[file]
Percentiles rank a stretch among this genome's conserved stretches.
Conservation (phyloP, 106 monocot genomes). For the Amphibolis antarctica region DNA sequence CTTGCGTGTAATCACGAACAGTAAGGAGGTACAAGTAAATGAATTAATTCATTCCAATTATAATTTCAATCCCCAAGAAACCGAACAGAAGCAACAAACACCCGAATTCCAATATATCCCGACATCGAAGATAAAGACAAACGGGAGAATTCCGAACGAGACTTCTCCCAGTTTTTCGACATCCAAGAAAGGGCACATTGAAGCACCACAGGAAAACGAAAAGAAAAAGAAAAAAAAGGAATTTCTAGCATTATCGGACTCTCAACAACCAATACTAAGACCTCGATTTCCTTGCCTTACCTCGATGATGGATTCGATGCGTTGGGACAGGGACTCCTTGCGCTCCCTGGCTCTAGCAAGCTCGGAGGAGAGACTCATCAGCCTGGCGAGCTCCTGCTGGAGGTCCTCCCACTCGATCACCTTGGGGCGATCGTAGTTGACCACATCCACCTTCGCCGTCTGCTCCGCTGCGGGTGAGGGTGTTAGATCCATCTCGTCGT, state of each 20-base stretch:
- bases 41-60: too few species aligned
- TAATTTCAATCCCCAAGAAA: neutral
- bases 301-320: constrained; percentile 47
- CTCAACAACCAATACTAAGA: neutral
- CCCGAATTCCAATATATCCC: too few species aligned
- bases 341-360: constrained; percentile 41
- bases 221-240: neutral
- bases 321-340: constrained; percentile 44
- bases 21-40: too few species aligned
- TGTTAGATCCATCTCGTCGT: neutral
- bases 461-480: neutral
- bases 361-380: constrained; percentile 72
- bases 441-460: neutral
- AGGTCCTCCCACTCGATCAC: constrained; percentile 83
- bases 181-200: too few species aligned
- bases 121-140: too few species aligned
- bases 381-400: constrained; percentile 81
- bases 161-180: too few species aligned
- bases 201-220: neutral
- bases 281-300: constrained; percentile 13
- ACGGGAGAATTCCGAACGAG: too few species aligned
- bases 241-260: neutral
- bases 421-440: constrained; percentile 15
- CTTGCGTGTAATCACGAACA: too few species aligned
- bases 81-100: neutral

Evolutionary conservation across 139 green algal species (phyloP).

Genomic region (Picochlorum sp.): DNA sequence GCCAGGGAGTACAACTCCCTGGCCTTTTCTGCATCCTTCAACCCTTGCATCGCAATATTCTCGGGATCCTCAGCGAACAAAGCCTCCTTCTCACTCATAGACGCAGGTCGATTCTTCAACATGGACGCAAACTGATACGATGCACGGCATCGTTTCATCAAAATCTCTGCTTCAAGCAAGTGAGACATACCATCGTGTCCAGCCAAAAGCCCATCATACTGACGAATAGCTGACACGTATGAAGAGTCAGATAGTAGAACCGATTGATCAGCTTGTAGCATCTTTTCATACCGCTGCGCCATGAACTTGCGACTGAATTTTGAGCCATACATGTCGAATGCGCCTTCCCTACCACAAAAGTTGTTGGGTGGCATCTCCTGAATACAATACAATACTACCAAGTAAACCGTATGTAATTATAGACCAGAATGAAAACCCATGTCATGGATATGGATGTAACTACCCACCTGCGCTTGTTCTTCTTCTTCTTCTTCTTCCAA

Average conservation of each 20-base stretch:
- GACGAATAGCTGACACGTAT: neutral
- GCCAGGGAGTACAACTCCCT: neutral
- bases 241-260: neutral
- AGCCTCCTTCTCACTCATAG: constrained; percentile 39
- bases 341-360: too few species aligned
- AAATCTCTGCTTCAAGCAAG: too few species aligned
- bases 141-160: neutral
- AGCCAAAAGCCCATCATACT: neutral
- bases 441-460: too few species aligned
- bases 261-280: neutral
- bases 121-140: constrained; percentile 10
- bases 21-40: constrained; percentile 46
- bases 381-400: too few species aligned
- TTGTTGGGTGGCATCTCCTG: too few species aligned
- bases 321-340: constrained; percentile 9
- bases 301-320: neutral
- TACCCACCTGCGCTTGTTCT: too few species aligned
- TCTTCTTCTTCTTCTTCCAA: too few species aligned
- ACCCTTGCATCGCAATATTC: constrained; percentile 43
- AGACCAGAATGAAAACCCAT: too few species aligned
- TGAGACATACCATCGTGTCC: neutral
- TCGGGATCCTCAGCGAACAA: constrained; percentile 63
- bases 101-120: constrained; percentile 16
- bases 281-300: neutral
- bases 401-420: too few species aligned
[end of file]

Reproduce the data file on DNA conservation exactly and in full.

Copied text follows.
Percentiles rank a stretch among this genome's conserved stretches.
Conservation (phyloP, 106 monocot genomes). For the Amphibolis antarctica region DNA sequence CTTGCGTGTAATCACGAACAGTAAGGAGGTACAAGTAAATGAATTAATTCATTCCAATTATAATTTCAATCCCCAAGAAACCGAACAGAAGCAACAAACACCCGAATTCCAATATATCCCGACATCGAAGATAAAGACAAACGGGAGAATTCCGAACGAGACTTCTCCCAGTTTTTCGACATCCAAGAAAGGGCACATTGAAGCACCACAGGAAAACGAAAAGAAAAAGAAAAAAAAGGAATTTCTAGCATTATCGGACTCTCAACAACCAATACTAAGACCTCGATTTCCTTGCCTTACCTCGATGATGGATTCGATGCGTTGGGACAGGGACTCCTTGCGCTCCCTGGCTCTAGCAAGCTCGGAGGAGAGACTCATCAGCCTGGCGAGCTCCTGCTGGAGGTCCTCCCACTCGATCACCTTGGGGCGATCGTAGTTGACCACATCCACCTTCGCCGTCTGCTCCGCTGCGGGTGAGGGTGTTAGATCCATCTCGTCGT, state of each 20-base stretch:
- bases 41-60: too few species aligned
- TAATTTCAATCCCCAAGAAA: neutral
- bases 301-320: constrained; percentile 47
- CTCAACAACCAATACTAAGA: neutral
- CCCGAATTCCAATATATCCC: too few species aligned
- bases 341-360: constrained; percentile 41
- bases 221-240: neutral
- bases 321-340: constrained; percentile 44
- bases 21-40: too few species aligned
- TGTTAGATCCATCTCGTCGT: neutral
- bases 461-480: neutral
- bases 361-380: constrained; percentile 72
- bases 441-460: neutral
- AGGTCCTCCCACTCGATCAC: constrained; percentile 83
- bases 181-200: too few species aligned
- bases 121-140: too few species aligned
- bases 381-400: constrained; percentile 81
- bases 161-180: too few species aligned
- bases 201-220: neutral
- bases 281-300: constrained; percentile 13
- ACGGGAGAATTCCGAACGAG: too few species aligned
- bases 241-260: neutral
- bases 421-440: constrained; percentile 15
- CTTGCGTGTAATCACGAACA: too few species aligned
- bases 81-100: neutral

Evolutionary conservation across 139 green algal species (phyloP).

Genomic region (Picochlorum sp.): DNA sequence GCCAGGGAGTACAACTCCCTGGCCTTTTCTGCATCCTTCAACCCTTGCATCGCAATATTCTCGGGATCCTCAGCGAACAAAGCCTCCTTCTCACTCATAGACGCAGGTCGATTCTTCAACATGGACGCAAACTGATACGATGCACGGCATCGTTTCATCAAAATCTCTGCTTCAAGCAAGTGAGACATACCATCGTGTCCAGCCAAAAGCCCATCATACTGACGAATAGCTGACACGTATGAAGAGTCAGATAGTAGAACCGATTGATCAGCTTGTAGCATCTTTTCATACCGCTGCGCCATGAACTTGCGACTGAATTTTGAGCCATACATGTCGAATGCGCCTTCCCTACCACAAAAGTTGTTGGGTGGCATCTCCTGAATACAATACAATACTACCAAGTAAACCGTATGTAATTATAGACCAGAATGAAAACCCATGTCATGGATATGGATGTAACTACCCACCTGCGCTTGTTCTTCTTCTTCTTCTTCTTCCAA

Average conservation of each 20-base stretch:
- GACGAATAGCTGACACGTAT: neutral
- GCCAGGGAGTACAACTCCCT: neutral
- bases 241-260: neutral
- AGCCTCCTTCTCACTCATAG: constrained; percentile 39
- bases 341-360: too few species aligned
- AAATCTCTGCTTCAAGCAAG: too few species aligned
- bases 141-160: neutral
- AGCCAAAAGCCCATCATACT: neutral
- bases 441-460: too few species aligned
- bases 261-280: neutral
- bases 121-140: constrained; percentile 10
- bases 21-40: constrained; percentile 46
- bases 381-400: too few species aligned
- TTGTTGGGTGGCATCTCCTG: too few species aligned
- bases 321-340: constrained; percentile 9
- bases 301-320: neutral
- TACCCACCTGCGCTTGTTCT: too few species aligned
- TCTTCTTCTTCTTCTTCCAA: too few species aligned
- ACCCTTGCATCGCAATATTC: constrained; percentile 43
- AGACCAGAATGAAAACCCAT: too few species aligned
- TGAGACATACCATCGTGTCC: neutral
- TCGGGATCCTCAGCGAACAA: constrained; percentile 63
- bases 101-120: constrained; percentile 16
- bases 281-300: neutral
- bases 401-420: too few species aligned